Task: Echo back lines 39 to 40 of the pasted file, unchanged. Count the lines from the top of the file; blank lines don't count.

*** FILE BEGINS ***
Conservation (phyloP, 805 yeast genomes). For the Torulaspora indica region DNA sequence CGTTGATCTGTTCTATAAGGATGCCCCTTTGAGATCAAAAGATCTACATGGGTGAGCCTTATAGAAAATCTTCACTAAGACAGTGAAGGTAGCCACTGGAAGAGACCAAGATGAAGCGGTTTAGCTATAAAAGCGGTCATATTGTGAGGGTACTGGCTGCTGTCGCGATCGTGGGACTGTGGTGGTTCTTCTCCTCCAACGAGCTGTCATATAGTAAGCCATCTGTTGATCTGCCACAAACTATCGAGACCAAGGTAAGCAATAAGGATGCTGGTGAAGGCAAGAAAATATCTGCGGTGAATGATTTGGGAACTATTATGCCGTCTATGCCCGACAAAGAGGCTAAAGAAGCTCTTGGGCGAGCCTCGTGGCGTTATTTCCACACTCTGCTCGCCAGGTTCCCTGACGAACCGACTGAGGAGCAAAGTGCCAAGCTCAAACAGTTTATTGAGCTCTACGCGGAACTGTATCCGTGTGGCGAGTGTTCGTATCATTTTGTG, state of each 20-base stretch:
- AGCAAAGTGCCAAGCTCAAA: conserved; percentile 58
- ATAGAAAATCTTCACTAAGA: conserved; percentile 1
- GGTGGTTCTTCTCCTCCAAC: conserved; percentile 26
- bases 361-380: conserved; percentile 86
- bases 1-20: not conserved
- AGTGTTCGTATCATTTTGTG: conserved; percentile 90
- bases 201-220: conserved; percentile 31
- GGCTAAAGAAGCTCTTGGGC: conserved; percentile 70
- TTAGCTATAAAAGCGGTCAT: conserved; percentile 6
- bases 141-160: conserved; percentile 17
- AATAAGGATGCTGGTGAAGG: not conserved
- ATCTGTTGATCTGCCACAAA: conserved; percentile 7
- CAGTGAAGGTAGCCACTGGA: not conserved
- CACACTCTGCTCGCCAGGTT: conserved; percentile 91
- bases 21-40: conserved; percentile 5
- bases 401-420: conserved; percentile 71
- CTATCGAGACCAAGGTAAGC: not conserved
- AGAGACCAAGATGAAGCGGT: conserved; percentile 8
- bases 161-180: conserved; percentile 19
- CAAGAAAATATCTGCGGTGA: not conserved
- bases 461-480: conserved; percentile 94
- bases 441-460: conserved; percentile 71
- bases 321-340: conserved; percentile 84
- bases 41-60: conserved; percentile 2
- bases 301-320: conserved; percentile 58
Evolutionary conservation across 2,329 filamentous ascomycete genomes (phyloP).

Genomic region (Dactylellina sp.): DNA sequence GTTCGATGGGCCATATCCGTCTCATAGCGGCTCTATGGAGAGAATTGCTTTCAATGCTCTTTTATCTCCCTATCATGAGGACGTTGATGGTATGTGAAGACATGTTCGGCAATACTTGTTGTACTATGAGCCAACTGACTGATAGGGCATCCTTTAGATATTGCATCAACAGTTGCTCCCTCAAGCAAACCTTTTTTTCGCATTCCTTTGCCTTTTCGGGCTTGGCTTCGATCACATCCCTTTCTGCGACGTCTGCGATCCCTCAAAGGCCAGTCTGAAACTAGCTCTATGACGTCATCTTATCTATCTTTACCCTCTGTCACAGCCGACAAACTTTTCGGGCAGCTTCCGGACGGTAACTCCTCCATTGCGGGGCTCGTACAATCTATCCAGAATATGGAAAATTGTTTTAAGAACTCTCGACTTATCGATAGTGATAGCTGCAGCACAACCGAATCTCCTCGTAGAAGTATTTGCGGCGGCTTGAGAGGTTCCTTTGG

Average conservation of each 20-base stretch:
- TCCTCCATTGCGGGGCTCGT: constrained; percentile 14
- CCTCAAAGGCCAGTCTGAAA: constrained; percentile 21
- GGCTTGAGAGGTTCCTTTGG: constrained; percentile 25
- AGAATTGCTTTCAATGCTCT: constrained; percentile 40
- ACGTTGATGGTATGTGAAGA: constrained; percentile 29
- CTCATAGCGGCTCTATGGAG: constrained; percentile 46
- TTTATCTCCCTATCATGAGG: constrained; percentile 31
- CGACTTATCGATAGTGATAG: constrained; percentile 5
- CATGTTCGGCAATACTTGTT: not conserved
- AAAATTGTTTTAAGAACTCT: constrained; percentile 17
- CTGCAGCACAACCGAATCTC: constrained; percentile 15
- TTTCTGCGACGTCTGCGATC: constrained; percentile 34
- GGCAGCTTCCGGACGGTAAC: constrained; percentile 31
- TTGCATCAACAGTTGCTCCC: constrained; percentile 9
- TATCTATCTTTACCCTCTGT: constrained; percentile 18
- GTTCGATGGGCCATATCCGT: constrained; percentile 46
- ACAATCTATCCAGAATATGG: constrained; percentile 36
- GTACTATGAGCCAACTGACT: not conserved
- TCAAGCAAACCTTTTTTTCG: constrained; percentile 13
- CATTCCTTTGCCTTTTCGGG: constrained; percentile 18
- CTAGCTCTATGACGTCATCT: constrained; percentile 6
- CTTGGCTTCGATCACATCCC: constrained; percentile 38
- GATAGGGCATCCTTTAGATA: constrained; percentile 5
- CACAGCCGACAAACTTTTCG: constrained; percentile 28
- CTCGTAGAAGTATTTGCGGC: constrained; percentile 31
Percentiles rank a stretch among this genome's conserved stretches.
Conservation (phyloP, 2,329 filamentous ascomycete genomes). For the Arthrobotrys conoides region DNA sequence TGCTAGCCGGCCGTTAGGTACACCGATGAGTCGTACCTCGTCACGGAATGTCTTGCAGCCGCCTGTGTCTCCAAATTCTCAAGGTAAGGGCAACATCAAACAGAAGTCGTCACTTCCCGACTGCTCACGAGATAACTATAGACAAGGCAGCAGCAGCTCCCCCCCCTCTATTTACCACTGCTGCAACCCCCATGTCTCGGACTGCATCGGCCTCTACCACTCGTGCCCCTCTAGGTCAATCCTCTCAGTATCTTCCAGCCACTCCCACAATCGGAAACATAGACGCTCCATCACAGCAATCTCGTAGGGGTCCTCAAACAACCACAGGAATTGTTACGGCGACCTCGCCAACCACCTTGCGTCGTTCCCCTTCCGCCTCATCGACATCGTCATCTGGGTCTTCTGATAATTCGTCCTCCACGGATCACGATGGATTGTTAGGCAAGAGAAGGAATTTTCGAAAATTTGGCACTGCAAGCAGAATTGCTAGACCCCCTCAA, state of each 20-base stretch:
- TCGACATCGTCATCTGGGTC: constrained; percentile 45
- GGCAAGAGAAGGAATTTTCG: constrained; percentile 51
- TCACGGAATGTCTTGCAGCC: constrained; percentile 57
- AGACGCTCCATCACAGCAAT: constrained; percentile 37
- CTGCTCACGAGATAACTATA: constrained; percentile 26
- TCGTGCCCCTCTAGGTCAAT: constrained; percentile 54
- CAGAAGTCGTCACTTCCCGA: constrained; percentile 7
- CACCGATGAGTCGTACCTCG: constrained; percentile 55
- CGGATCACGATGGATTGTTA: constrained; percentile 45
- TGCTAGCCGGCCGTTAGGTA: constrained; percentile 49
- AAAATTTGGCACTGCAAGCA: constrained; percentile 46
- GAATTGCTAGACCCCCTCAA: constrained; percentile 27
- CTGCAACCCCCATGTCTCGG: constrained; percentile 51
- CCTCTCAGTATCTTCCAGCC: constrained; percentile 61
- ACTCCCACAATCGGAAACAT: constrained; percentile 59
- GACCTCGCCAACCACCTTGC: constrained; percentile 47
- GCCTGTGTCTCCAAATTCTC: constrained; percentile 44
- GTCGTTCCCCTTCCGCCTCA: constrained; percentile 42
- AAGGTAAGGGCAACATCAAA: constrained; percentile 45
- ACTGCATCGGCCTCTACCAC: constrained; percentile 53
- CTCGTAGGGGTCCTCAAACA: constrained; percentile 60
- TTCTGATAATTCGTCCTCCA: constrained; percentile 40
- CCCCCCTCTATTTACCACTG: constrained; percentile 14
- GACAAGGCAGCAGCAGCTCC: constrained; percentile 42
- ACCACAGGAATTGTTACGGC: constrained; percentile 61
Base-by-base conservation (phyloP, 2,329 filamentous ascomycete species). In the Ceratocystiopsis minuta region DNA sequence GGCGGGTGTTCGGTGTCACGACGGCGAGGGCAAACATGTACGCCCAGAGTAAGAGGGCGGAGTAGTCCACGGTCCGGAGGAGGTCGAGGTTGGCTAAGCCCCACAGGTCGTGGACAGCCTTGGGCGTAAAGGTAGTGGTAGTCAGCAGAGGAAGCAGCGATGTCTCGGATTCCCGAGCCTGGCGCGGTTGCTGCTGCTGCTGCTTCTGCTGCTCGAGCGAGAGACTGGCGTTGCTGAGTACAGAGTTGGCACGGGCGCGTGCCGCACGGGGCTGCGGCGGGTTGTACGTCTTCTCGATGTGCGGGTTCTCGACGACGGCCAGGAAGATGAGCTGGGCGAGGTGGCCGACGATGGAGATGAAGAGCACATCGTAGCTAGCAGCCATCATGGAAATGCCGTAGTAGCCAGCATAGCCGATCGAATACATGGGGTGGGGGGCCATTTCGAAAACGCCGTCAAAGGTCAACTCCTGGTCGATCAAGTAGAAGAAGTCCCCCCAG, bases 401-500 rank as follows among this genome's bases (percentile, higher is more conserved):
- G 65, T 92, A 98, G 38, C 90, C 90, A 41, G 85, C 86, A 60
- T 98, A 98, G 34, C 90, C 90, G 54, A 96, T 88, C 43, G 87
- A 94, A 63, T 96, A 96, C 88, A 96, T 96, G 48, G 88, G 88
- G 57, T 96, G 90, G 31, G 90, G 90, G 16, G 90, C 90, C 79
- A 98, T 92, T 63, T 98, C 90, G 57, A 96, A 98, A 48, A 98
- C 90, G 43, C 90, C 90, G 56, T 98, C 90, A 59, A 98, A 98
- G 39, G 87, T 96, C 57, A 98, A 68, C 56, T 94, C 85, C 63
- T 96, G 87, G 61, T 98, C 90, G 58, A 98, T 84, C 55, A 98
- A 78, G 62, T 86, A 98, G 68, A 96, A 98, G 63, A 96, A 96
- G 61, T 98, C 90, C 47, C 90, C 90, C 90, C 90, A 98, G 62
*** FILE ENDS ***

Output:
- AAAATTGTTTTAAGAACTCT: constrained; percentile 17
- CTGCAGCACAACCGAATCTC: constrained; percentile 15